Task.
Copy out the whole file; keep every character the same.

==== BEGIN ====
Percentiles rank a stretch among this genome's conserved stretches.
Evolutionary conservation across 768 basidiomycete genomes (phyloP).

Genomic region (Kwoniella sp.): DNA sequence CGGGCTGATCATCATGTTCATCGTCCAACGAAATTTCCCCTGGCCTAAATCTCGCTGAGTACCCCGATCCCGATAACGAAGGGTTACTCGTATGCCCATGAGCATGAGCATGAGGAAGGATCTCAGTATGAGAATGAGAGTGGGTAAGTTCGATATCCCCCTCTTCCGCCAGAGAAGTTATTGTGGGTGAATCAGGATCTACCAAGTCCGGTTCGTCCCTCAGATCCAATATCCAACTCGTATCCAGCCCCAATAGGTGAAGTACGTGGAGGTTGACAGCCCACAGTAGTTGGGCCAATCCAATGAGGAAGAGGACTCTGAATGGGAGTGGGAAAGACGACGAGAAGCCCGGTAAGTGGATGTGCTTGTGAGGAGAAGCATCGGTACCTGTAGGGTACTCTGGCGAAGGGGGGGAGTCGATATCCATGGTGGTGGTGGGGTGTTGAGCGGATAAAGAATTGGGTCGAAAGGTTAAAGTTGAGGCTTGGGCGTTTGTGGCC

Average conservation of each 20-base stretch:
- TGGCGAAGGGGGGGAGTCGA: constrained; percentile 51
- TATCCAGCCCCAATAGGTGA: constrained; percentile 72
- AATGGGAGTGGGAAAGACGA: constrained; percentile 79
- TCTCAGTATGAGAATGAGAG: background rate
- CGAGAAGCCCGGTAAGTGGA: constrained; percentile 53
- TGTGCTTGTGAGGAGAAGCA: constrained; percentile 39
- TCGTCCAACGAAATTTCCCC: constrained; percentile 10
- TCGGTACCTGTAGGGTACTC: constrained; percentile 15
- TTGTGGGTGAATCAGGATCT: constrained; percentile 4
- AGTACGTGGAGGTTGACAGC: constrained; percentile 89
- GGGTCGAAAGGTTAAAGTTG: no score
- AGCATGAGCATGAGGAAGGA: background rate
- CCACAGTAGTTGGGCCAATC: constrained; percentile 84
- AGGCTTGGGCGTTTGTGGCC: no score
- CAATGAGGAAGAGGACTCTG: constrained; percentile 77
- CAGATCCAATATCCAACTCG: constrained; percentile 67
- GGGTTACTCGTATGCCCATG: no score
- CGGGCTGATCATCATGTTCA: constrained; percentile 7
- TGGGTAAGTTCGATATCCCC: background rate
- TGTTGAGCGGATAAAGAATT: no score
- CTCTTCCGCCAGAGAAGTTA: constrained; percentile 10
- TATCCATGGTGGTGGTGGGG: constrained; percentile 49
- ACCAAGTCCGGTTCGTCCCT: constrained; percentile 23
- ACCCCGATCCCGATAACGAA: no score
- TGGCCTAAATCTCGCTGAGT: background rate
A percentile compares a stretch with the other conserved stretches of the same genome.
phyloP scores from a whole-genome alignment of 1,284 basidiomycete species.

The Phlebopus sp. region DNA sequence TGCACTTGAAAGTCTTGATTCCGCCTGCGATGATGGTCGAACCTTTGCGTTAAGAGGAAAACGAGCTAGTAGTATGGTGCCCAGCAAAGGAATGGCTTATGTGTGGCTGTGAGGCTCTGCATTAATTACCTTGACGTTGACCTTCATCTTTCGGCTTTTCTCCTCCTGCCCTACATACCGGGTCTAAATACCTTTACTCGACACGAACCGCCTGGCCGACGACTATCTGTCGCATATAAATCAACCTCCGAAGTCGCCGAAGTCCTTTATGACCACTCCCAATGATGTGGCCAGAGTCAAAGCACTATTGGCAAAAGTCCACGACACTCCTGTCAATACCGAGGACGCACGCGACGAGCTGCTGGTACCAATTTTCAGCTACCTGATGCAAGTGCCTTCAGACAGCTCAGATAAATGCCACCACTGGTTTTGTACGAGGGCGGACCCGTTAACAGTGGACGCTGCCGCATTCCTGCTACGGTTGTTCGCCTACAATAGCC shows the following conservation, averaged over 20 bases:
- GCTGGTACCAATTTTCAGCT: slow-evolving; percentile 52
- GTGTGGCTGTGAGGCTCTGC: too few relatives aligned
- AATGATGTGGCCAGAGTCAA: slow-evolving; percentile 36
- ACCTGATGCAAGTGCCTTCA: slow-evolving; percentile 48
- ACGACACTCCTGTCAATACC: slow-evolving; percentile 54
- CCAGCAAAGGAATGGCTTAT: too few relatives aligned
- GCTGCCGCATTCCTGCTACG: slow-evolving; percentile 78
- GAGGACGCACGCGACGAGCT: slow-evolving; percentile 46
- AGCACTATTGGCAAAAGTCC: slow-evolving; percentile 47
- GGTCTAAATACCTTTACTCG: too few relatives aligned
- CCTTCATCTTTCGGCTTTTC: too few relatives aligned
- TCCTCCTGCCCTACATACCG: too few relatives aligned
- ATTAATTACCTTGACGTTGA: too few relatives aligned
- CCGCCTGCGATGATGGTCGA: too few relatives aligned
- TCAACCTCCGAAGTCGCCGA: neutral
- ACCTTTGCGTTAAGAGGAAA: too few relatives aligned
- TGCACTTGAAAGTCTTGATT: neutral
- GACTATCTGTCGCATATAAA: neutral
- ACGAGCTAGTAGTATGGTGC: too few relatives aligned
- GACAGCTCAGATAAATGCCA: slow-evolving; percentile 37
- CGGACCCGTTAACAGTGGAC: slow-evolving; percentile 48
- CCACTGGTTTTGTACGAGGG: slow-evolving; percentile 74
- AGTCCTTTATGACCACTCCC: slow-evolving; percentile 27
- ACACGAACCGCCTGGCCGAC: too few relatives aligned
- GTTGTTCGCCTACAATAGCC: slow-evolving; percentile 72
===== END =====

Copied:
Percentiles rank a stretch among this genome's conserved stretches.
Evolutionary conservation across 768 basidiomycete genomes (phyloP).

Genomic region (Kwoniella sp.): DNA sequence CGGGCTGATCATCATGTTCATCGTCCAACGAAATTTCCCCTGGCCTAAATCTCGCTGAGTACCCCGATCCCGATAACGAAGGGTTACTCGTATGCCCATGAGCATGAGCATGAGGAAGGATCTCAGTATGAGAATGAGAGTGGGTAAGTTCGATATCCCCCTCTTCCGCCAGAGAAGTTATTGTGGGTGAATCAGGATCTACCAAGTCCGGTTCGTCCCTCAGATCCAATATCCAACTCGTATCCAGCCCCAATAGGTGAAGTACGTGGAGGTTGACAGCCCACAGTAGTTGGGCCAATCCAATGAGGAAGAGGACTCTGAATGGGAGTGGGAAAGACGACGAGAAGCCCGGTAAGTGGATGTGCTTGTGAGGAGAAGCATCGGTACCTGTAGGGTACTCTGGCGAAGGGGGGGAGTCGATATCCATGGTGGTGGTGGGGTGTTGAGCGGATAAAGAATTGGGTCGAAAGGTTAAAGTTGAGGCTTGGGCGTTTGTGGCC

Average conservation of each 20-base stretch:
- TGGCGAAGGGGGGGAGTCGA: constrained; percentile 51
- TATCCAGCCCCAATAGGTGA: constrained; percentile 72
- AATGGGAGTGGGAAAGACGA: constrained; percentile 79
- TCTCAGTATGAGAATGAGAG: background rate
- CGAGAAGCCCGGTAAGTGGA: constrained; percentile 53
- TGTGCTTGTGAGGAGAAGCA: constrained; percentile 39
- TCGTCCAACGAAATTTCCCC: constrained; percentile 10
- TCGGTACCTGTAGGGTACTC: constrained; percentile 15
- TTGTGGGTGAATCAGGATCT: constrained; percentile 4
- AGTACGTGGAGGTTGACAGC: constrained; percentile 89
- GGGTCGAAAGGTTAAAGTTG: no score
- AGCATGAGCATGAGGAAGGA: background rate
- CCACAGTAGTTGGGCCAATC: constrained; percentile 84
- AGGCTTGGGCGTTTGTGGCC: no score
- CAATGAGGAAGAGGACTCTG: constrained; percentile 77
- CAGATCCAATATCCAACTCG: constrained; percentile 67
- GGGTTACTCGTATGCCCATG: no score
- CGGGCTGATCATCATGTTCA: constrained; percentile 7
- TGGGTAAGTTCGATATCCCC: background rate
- TGTTGAGCGGATAAAGAATT: no score
- CTCTTCCGCCAGAGAAGTTA: constrained; percentile 10
- TATCCATGGTGGTGGTGGGG: constrained; percentile 49
- ACCAAGTCCGGTTCGTCCCT: constrained; percentile 23
- ACCCCGATCCCGATAACGAA: no score
- TGGCCTAAATCTCGCTGAGT: background rate
A percentile compares a stretch with the other conserved stretches of the same genome.
phyloP scores from a whole-genome alignment of 1,284 basidiomycete species.

The Phlebopus sp. region DNA sequence TGCACTTGAAAGTCTTGATTCCGCCTGCGATGATGGTCGAACCTTTGCGTTAAGAGGAAAACGAGCTAGTAGTATGGTGCCCAGCAAAGGAATGGCTTATGTGTGGCTGTGAGGCTCTGCATTAATTACCTTGACGTTGACCTTCATCTTTCGGCTTTTCTCCTCCTGCCCTACATACCGGGTCTAAATACCTTTACTCGACACGAACCGCCTGGCCGACGACTATCTGTCGCATATAAATCAACCTCCGAAGTCGCCGAAGTCCTTTATGACCACTCCCAATGATGTGGCCAGAGTCAAAGCACTATTGGCAAAAGTCCACGACACTCCTGTCAATACCGAGGACGCACGCGACGAGCTGCTGGTACCAATTTTCAGCTACCTGATGCAAGTGCCTTCAGACAGCTCAGATAAATGCCACCACTGGTTTTGTACGAGGGCGGACCCGTTAACAGTGGACGCTGCCGCATTCCTGCTACGGTTGTTCGCCTACAATAGCC shows the following conservation, averaged over 20 bases:
- GCTGGTACCAATTTTCAGCT: slow-evolving; percentile 52
- GTGTGGCTGTGAGGCTCTGC: too few relatives aligned
- AATGATGTGGCCAGAGTCAA: slow-evolving; percentile 36
- ACCTGATGCAAGTGCCTTCA: slow-evolving; percentile 48
- ACGACACTCCTGTCAATACC: slow-evolving; percentile 54
- CCAGCAAAGGAATGGCTTAT: too few relatives aligned
- GCTGCCGCATTCCTGCTACG: slow-evolving; percentile 78
- GAGGACGCACGCGACGAGCT: slow-evolving; percentile 46
- AGCACTATTGGCAAAAGTCC: slow-evolving; percentile 47
- GGTCTAAATACCTTTACTCG: too few relatives aligned
- CCTTCATCTTTCGGCTTTTC: too few relatives aligned
- TCCTCCTGCCCTACATACCG: too few relatives aligned
- ATTAATTACCTTGACGTTGA: too few relatives aligned
- CCGCCTGCGATGATGGTCGA: too few relatives aligned
- TCAACCTCCGAAGTCGCCGA: neutral
- ACCTTTGCGTTAAGAGGAAA: too few relatives aligned
- TGCACTTGAAAGTCTTGATT: neutral
- GACTATCTGTCGCATATAAA: neutral
- ACGAGCTAGTAGTATGGTGC: too few relatives aligned
- GACAGCTCAGATAAATGCCA: slow-evolving; percentile 37
- CGGACCCGTTAACAGTGGAC: slow-evolving; percentile 48
- CCACTGGTTTTGTACGAGGG: slow-evolving; percentile 74
- AGTCCTTTATGACCACTCCC: slow-evolving; percentile 27
- ACACGAACCGCCTGGCCGAC: too few relatives aligned
- GTTGTTCGCCTACAATAGCC: slow-evolving; percentile 72